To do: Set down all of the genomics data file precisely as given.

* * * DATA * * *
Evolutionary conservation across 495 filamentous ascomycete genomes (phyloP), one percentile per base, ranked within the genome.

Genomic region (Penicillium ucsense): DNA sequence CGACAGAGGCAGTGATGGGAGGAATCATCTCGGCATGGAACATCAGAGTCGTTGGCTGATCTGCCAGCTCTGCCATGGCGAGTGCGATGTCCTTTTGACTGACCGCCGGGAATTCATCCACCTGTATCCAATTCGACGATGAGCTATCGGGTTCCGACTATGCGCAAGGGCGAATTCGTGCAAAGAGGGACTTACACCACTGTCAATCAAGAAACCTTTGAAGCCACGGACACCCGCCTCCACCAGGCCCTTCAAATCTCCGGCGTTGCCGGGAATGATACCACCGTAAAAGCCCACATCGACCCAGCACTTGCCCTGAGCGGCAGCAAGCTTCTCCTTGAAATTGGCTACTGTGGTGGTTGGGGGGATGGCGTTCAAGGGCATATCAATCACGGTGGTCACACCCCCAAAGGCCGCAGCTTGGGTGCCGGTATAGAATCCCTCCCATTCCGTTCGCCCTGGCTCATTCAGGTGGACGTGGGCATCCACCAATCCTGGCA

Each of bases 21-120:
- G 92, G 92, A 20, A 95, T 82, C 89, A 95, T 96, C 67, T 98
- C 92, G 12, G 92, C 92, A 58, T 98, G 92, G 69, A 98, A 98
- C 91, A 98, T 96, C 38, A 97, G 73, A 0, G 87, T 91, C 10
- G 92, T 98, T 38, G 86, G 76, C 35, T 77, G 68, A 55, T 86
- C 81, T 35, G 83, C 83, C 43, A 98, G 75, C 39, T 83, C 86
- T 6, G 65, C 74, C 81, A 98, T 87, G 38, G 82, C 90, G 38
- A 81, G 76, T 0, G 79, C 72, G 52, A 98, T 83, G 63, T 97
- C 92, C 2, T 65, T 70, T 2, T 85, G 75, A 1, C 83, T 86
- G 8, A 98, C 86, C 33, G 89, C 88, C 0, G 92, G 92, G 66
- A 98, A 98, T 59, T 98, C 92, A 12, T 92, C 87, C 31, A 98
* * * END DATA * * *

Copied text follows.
Evolutionary conservation across 495 filamentous ascomycete genomes (phyloP), one percentile per base, ranked within the genome.

Genomic region (Penicillium ucsense): DNA sequence CGACAGAGGCAGTGATGGGAGGAATCATCTCGGCATGGAACATCAGAGTCGTTGGCTGATCTGCCAGCTCTGCCATGGCGAGTGCGATGTCCTTTTGACTGACCGCCGGGAATTCATCCACCTGTATCCAATTCGACGATGAGCTATCGGGTTCCGACTATGCGCAAGGGCGAATTCGTGCAAAGAGGGACTTACACCACTGTCAATCAAGAAACCTTTGAAGCCACGGACACCCGCCTCCACCAGGCCCTTCAAATCTCCGGCGTTGCCGGGAATGATACCACCGTAAAAGCCCACATCGACCCAGCACTTGCCCTGAGCGGCAGCAAGCTTCTCCTTGAAATTGGCTACTGTGGTGGTTGGGGGGATGGCGTTCAAGGGCATATCAATCACGGTGGTCACACCCCCAAAGGCCGCAGCTTGGGTGCCGGTATAGAATCCCTCCCATTCCGTTCGCCCTGGCTCATTCAGGTGGACGTGGGCATCCACCAATCCTGGCA

Each of bases 21-120:
- G 92, G 92, A 20, A 95, T 82, C 89, A 95, T 96, C 67, T 98
- C 92, G 12, G 92, C 92, A 58, T 98, G 92, G 69, A 98, A 98
- C 91, A 98, T 96, C 38, A 97, G 73, A 0, G 87, T 91, C 10
- G 92, T 98, T 38, G 86, G 76, C 35, T 77, G 68, A 55, T 86
- C 81, T 35, G 83, C 83, C 43, A 98, G 75, C 39, T 83, C 86
- T 6, G 65, C 74, C 81, A 98, T 87, G 38, G 82, C 90, G 38
- A 81, G 76, T 0, G 79, C 72, G 52, A 98, T 83, G 63, T 97
- C 92, C 2, T 65, T 70, T 2, T 85, G 75, A 1, C 83, T 86
- G 8, A 98, C 86, C 33, G 89, C 88, C 0, G 92, G 92, G 66
- A 98, A 98, T 59, T 98, C 92, A 12, T 92, C 87, C 31, A 98